On the first day of what I call the “Creative Phase”, when the design process officially begins, I spend time reviewing the Project Brief and Inspiration Files, and often, I go on a field trip. Sometimes, it’s field trip online (if, for instance, it’s a blog on home decorating, I’ll go take a visual walk through some amazing homes) and other times, it’s literally a field trip. In the case of Biblio-Files, I took about 20 minutes out of my day to head to our local library. I wanted to spend some time immersing myself in the world of books, and gathering some more visual inspiration. After about two minutes at the library, I began to hone in on the fact that books are both alphabetic and nermerical. What I mean is, there is a close relationship between numbers and letters in the organization of and formation of books. This planted a few seeds in my mind that would later show up in the design of the blog.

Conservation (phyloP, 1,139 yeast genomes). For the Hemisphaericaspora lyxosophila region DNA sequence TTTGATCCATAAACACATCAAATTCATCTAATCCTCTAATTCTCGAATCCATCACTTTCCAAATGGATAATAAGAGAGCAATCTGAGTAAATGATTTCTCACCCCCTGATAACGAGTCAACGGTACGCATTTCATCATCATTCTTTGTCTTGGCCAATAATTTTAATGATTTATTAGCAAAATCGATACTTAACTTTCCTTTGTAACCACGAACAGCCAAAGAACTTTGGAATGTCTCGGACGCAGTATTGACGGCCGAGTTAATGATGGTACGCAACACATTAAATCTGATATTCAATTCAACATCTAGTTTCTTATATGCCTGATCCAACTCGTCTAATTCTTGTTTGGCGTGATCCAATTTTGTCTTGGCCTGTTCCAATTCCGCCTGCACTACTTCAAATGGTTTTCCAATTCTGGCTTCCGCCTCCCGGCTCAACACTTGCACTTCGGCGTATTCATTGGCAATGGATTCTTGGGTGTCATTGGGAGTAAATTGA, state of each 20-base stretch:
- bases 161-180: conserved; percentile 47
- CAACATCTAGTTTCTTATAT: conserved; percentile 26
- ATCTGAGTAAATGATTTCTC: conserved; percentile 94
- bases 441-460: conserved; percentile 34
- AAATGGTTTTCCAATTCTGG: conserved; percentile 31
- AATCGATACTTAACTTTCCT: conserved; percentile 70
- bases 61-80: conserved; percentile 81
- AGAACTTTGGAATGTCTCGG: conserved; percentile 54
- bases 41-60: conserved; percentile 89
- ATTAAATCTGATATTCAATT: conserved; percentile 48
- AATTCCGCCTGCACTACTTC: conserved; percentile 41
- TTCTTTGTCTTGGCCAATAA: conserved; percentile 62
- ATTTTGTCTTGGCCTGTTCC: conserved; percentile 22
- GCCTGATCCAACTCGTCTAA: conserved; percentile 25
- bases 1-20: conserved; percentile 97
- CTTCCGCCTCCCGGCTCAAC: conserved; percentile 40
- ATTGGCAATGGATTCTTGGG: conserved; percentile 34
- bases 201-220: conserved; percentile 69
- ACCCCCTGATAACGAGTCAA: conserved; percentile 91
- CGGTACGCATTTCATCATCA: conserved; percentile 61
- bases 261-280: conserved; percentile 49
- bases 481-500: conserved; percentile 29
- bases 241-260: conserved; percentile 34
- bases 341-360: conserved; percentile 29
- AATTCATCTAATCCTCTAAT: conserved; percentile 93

After my trip to the library, I came home to regroup. Kelly’s Inspiration Files were kept in front of me, and stacks of old books were at arm’s reach. The photos I had taken at the library were downloaded on my computer for easy reference. My creative batteries were fully charged, and I was ready to dive into the next step of the design process…. which I will talk about tomorrow. Stay tuned!

b*daily :: babies and x-men